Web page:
Film production soundstage opens in Hiwasse

by Nancy Peevy ([email protected]) 1,249 views 

Farm Studios owners Zak Heald, from left, Tom Heald and Jason Netter hold scissors to cut the ribbon at the grand opening of the film production studio in Hiwasse.

The budding film industry in Arkansas got a little larger Tuesday (Feb. 5) when Farm Studios, a soundstage and production facility, held a grand opening and ribbon cutting at its location in western Benton County.

Farm Studios, sitting on four and a half acres on Dickson Road in Hiwasse, is described as a “private Hollywood-style back lot designed to serve a wide variety of film, television and media production needs.” The 17,200-square-foot facility includes a 9,500-square-foot soundstage with a 50-foot by 90-foot cyclorama wall, a 30-foot by 50-foot light grid and a 3,000-square-foot set construction workshop. Average rental cost of the facility ranges from $1,500 to $2,000 per day.

The $1 million facility is owned by Jason Netter, founder and CEO of Kickstart Entertainment of Los Angeles, Zak Heald, owner of Intercut Productions of Bentonville, Tom Heald and Lori Heald.

Zak Heald said the partners built the studio to address the lack of film production services in Arkansas. The HBO television series “True Detective” filmed in Northwest Arkansas last year, and some estimates say it brought in $200 million for the state.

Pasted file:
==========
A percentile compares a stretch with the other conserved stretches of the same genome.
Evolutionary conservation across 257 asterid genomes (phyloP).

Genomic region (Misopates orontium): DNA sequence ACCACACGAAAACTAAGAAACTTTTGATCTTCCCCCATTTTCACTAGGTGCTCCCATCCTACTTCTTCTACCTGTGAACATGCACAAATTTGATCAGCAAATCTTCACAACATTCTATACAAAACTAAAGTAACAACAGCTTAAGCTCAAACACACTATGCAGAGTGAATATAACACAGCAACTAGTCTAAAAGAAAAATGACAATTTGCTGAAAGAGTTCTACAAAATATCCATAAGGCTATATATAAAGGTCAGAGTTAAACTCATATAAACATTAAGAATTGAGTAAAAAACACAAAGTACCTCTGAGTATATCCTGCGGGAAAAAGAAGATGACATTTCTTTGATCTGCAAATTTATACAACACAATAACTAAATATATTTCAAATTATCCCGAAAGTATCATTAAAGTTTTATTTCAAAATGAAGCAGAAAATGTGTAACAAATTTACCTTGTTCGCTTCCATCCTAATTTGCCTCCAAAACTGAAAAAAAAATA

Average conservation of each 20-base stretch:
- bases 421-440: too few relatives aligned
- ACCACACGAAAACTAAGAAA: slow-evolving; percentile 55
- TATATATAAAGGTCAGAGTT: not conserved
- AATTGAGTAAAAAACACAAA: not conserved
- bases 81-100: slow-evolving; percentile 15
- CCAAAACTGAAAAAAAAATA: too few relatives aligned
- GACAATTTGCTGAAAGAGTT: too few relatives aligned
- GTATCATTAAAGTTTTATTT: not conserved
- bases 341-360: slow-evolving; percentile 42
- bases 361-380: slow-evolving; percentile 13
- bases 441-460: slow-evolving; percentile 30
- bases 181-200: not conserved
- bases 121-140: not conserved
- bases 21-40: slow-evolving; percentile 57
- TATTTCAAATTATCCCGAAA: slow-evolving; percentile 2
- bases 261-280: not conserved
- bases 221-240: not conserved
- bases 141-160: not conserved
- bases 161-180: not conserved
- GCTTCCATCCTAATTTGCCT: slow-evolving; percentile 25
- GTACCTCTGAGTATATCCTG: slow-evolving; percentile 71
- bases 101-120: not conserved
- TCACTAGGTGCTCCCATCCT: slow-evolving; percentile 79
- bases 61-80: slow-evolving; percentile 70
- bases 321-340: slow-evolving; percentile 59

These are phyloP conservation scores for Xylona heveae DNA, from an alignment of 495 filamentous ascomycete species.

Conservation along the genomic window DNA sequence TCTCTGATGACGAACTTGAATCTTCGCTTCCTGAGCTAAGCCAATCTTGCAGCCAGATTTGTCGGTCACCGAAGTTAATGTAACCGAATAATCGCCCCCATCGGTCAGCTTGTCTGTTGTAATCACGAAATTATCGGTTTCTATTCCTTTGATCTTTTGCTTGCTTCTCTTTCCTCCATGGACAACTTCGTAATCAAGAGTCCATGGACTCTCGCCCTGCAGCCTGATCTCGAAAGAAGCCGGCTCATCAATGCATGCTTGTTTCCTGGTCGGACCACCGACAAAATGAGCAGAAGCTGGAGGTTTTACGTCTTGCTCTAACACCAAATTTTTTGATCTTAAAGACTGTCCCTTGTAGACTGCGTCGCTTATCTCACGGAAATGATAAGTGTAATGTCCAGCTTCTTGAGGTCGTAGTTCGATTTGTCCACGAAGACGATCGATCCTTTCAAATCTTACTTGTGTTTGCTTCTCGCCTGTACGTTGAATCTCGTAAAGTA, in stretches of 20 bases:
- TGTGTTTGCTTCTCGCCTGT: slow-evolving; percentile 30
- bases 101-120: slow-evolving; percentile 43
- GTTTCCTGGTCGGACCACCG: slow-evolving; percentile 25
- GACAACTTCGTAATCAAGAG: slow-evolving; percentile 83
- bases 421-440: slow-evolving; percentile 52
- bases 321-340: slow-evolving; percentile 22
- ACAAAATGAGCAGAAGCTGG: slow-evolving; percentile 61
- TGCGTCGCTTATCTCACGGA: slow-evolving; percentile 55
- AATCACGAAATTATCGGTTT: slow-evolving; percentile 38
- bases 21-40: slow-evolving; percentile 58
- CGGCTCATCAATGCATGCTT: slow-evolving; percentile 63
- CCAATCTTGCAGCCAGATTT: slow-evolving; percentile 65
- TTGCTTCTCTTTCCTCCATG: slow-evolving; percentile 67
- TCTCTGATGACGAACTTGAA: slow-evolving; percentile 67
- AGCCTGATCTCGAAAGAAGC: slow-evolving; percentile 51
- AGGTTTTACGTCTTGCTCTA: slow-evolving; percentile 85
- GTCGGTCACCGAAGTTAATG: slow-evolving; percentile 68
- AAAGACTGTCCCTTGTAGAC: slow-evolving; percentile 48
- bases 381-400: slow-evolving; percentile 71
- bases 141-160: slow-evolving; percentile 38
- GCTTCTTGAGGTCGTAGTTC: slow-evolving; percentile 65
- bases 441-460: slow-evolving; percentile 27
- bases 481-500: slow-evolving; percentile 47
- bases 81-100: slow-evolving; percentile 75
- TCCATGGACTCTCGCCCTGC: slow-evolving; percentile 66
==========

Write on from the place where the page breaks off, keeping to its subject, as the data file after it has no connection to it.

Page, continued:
“We see [shows] like ‘True Detective’, and we see anything from small $500,000 to one million dollar budget features that are coming into Arkansas and shooting here,” Heald said. “When it comes to finding locations for interiors to shoot at and the general services that surround production, those are not here yet.”

Heald said an average of five to six films shoot footage in Arkansas each year. Reception of the new studio has been good.

“We went out to Los Angeles and started shopping it around and there was no shortage of people knocking on the door,” Heald said. “People have been eyeing Northwest Arkansas as a potential place to shoot projects for a long time.”

Kalene Griffith, president and CEO of Visit Bentonville, said growth in the film services industry will bring an economic impact to the area, with filmmakers coming to the community and “eating in our restaurants, staying in our hotels and spending dollars building sets.”

As Arkansas is introduced to the rest of the world, increased tourism and population growth are added benefits, she said.

Griffith also said with a film industry here, actors and crew don’t have to leave to do their work. “They can stay here because we have continuous films going on in the area,” she said.

Heald and Griffith both are encouraged by Gov. Asa Hutchinson’s 10-year renewal of the rebate incentive for filmmakers. The incentive allows production companies to earn a 20% rebate on all qualified production expenditures in Arkansas and from 20% to 30% rebate on wages paid.

“The incentive makes this a really competitive place to bring production to,” Heald said.

Gov. Hutchinson was scheduled to speak at Tuesday’s event but was absent due to a scheduling conflict.

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